Fuel tank replacement, fuel pump

SD diesels were widely available in the US in the 1981-86 Datsun/Nissan 720 pickups, and in Canada through '87 in the D21 pickup.

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indogwetrust88
Posts: 12
Joined: 5 years ago

Fuel tank replacement, fuel pump

#1

Post by indogwetrust88 » 3 years ago

Hey everyone,

So I pulled the fuel tank off my 81 diesel datsun 720 to have it cleaned. It sat for a year before I bought it and there's a lot of crap in the the tank. I'm gonna take it to a place that'll chemical wash it tomorrow and get a quote.

I don't have hardly any money to spend on this though, so I'm considering buying a new tank set up if it's cheaper. If I get a new tank I thought I'd need to know what fuel pump to pair with it. But when I took the tank off I saw it didn't even have a fuel pump inside. What the duck is that about? Does this truck only have a lift pump to pull fuel to the engine?

I'm wondering if anyone on this forum has ever replaced their fuel tank/fuel delivery system and what all they had to do for it. Anybody got some advice for me?

Also, if I have the original fuel tank cleaned do I need to get it lined for protection?

Keep in mind, I'm doin this on a tight budget. Thanks.

waynosworld
Posts: 517
Joined: 7 years ago
Location: Vancouver Washington USA

Re: Fuel tank replacement, fuel pump

#2

Post by waynosworld » 3 years ago

If your tank doesn't have any holes in it I would find a small/short piece of heavy chain, put it in the tank and tilt the tank all directions knocking all flakes of rust and dirt loose from the inside of the tank, you could likely use a bunch of lead sinkers also, then empty them out of the tank, blow it out with air till nothing but air comes out of the holes.
Then buy the best quality tank liner you can buy and coat the inside of the tank, follow the directions, make sure you keep blowing air thru the pickup tube so it don't get sealed shut, set the tank on it's end, upside down, anything other than level as the lowest part of the tank is where the pickup tube is and the liner material will go/settle there and plug up the pickup tube.
This is what I would do unless you can find another tank that is good in the wrecking yard out of a 720.
We don't know where you are located so maybe there are no Datsun trucks like yours(kingcab-regular cab?) in the wrecking yards around you, also there is the question are the diesel tanks different than the gasser tanks, every tank I have cut in half to scrap looked exactly the same to me.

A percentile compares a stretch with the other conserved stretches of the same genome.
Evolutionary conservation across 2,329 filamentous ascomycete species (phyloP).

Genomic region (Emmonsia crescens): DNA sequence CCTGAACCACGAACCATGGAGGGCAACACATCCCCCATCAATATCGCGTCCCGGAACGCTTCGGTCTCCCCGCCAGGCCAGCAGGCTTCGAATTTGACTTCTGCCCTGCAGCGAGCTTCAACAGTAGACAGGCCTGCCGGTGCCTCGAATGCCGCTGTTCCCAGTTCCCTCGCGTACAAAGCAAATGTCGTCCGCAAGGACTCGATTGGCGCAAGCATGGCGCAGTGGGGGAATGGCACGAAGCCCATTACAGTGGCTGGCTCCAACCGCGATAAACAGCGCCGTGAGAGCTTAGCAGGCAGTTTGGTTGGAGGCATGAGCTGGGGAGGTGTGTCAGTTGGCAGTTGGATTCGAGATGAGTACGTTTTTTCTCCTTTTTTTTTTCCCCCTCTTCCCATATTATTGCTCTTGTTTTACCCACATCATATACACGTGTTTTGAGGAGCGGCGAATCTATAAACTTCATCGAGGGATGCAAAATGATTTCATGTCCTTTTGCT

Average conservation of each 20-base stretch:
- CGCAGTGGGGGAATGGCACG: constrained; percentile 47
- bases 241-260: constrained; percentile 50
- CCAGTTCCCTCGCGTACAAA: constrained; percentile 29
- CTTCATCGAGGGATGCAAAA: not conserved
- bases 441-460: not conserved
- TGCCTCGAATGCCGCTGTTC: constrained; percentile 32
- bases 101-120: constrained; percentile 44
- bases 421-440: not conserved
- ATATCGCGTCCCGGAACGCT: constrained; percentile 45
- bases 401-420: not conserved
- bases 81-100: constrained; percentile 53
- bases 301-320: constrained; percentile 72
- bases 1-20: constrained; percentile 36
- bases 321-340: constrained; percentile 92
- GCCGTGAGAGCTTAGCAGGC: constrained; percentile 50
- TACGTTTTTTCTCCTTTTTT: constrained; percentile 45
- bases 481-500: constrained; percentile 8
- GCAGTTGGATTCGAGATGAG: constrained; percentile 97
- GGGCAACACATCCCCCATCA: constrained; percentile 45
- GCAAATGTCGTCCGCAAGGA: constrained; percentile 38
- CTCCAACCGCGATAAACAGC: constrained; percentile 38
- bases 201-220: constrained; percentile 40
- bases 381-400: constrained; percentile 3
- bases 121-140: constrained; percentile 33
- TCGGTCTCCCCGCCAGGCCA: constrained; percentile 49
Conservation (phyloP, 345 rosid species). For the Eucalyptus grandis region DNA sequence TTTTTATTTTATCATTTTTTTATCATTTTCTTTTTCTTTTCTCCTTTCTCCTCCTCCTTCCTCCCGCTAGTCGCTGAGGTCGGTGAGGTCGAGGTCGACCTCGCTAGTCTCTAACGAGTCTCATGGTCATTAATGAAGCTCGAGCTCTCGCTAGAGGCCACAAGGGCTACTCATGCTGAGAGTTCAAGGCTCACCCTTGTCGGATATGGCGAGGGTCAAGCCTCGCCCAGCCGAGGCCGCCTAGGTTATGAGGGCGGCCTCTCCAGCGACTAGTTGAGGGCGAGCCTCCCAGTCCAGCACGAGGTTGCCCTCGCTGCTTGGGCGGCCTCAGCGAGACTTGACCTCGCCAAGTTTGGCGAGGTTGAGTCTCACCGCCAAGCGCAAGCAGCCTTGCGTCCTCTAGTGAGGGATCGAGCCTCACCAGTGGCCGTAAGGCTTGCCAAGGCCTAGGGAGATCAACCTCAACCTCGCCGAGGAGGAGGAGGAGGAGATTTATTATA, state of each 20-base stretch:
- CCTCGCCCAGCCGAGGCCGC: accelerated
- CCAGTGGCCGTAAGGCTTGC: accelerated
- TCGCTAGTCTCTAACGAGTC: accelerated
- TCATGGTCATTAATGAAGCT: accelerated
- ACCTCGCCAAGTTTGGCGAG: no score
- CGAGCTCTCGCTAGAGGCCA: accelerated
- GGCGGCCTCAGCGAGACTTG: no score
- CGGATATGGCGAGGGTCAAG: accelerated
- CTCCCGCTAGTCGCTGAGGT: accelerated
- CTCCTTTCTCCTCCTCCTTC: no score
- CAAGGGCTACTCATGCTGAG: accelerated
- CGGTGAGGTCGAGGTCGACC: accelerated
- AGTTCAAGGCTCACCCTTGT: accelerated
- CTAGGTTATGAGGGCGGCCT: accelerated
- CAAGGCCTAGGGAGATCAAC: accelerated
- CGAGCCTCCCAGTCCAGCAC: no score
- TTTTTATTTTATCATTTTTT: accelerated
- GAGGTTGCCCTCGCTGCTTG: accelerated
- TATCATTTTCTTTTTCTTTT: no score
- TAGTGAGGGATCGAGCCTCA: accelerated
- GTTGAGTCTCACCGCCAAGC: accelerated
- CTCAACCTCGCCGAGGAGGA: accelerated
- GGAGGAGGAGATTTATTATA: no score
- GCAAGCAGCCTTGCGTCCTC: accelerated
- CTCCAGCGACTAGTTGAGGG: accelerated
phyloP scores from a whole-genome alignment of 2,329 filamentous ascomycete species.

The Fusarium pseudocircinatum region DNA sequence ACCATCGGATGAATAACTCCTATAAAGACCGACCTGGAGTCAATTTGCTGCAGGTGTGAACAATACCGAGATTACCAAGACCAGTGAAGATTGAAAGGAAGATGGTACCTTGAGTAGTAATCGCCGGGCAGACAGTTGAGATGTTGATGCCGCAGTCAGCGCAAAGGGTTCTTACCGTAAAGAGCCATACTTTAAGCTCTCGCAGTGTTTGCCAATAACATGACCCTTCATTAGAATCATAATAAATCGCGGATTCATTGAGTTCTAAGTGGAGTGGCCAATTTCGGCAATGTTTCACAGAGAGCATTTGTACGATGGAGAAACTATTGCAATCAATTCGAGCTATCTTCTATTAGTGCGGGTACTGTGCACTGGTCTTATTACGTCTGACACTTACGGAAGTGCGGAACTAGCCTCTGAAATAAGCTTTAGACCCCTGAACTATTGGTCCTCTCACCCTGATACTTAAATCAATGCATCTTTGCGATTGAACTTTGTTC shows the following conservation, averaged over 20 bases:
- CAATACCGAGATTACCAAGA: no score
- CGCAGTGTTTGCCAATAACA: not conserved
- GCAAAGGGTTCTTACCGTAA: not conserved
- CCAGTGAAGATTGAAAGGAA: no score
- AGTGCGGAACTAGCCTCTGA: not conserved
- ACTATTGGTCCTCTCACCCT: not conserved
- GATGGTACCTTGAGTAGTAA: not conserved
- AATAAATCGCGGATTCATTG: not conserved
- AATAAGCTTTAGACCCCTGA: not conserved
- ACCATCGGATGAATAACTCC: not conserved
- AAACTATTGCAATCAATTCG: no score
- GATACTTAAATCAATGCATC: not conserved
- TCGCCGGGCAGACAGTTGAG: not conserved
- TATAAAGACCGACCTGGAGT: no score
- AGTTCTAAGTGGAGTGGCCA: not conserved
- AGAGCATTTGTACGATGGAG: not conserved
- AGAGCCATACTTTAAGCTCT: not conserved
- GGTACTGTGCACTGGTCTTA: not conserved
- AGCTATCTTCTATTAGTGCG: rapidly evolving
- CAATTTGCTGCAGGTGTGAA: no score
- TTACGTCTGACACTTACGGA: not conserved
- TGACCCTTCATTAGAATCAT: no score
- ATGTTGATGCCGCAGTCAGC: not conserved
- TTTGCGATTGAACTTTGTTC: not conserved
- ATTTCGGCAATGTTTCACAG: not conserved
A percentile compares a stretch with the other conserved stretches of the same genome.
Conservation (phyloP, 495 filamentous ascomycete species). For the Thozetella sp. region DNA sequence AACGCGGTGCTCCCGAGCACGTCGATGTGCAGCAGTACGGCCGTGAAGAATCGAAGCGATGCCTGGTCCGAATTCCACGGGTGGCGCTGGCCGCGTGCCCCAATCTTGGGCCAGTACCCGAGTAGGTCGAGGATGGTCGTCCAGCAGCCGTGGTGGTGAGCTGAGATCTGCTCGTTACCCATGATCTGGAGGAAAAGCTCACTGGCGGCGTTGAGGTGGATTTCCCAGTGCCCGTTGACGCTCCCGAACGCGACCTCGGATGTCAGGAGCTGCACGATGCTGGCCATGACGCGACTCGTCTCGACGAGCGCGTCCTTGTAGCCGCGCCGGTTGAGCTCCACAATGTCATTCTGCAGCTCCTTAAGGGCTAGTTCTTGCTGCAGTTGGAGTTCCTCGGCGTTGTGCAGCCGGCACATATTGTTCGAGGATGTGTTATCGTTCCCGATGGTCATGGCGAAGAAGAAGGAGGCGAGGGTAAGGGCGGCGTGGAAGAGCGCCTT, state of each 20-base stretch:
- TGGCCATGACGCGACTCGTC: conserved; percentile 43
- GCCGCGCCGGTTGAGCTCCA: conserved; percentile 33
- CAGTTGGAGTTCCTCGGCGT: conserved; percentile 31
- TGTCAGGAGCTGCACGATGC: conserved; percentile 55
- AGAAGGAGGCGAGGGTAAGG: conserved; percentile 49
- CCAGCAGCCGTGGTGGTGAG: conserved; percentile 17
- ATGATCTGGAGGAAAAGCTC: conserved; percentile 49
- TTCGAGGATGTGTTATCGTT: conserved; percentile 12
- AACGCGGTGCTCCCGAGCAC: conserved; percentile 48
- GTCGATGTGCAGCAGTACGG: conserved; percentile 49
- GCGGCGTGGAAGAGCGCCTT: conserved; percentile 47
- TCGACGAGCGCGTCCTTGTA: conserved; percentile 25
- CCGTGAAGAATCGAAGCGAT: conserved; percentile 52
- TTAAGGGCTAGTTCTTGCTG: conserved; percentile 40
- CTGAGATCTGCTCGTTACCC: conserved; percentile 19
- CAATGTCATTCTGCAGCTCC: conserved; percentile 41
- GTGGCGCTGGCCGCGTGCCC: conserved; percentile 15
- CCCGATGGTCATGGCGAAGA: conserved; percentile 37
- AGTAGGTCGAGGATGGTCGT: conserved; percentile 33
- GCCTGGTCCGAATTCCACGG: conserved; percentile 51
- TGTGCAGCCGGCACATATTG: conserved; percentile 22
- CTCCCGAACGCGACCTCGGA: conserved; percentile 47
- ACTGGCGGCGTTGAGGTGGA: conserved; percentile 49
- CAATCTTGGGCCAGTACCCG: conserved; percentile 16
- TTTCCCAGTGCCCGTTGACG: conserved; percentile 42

I know the voices are not real,
but they have some really good ideas.

indogwetrust88
Posts: 12
Joined: 5 years ago

Re: Fuel tank replacement, fuel pump

#3

Post by indogwetrust88 » 2 years ago

Thanks!

I'm cleaning it out with muriatic acid before coat it. That's what I was told to by a guy who's cleaned tanks for years here in town. (Knoxville, TN)

If cleaning it out doesn't fix the problem I was gonna move on to the fuel pump. The only pump I have is a lift pump. No in tank or external fuel pump other than that. Does that sound right? I'm a greenhorn.

Thanks again.

Nissan_Ranger
Posts: 264
Joined: 13 years ago
Location: Canada

Re: Fuel tank replacement, fuel pump

#4

Post by Nissan_Ranger » 2 years ago

indogwetrust88 wrote:Thanks!

The only pump I have is a lift pump. No in tank or external fuel pump other than that?
That is correct. The only pump involved with primary fuel transport is the lift pump on the injection pump body.

Cleaning that tank out with muriatic acid is a nasty job. You want to have a respirator to use and clothes that you can sacrifice if needed. The muriatic acid can eat through the good metal in minutes and must be neutralized with an alkaline wash (like sodium bicarbonate) after treatment. Be sure to have at least a couple of pounds of the sodium bicarbonate on hand to treat any spillage. Spilled acid that is diluted may not manifest itself immediately. Once the water in it evaporates, it will damage/injure any surface it is on except glass and some plastic. So be careful!

Alternatively, you could put several pounds of sharp edged crushed gravel into it and shake it around for a while. If there are gummy deposits, dump a can or two of carb cleaner in with the stone. This will dislodge the worst of the rust and dirt after which you can clean it out. Sticking a good sized in-line fuel filter in the fuel line will catch any residual loose dirt. I did this with my tank and never had a problem. The lining is needed if the tank has really bad spots that might leak.

Andy
The old 'six gun' was as popular as the cell phone in its time and just as annoying when it went off in the Theater.

indogwetrust88
Posts: 12
Joined: 5 years ago

Re: Fuel tank replacement, fuel pump

#5

Post by indogwetrust88 » 2 years ago

Okay, y'all.

I some more questions but first of all, thanks for all the help so far!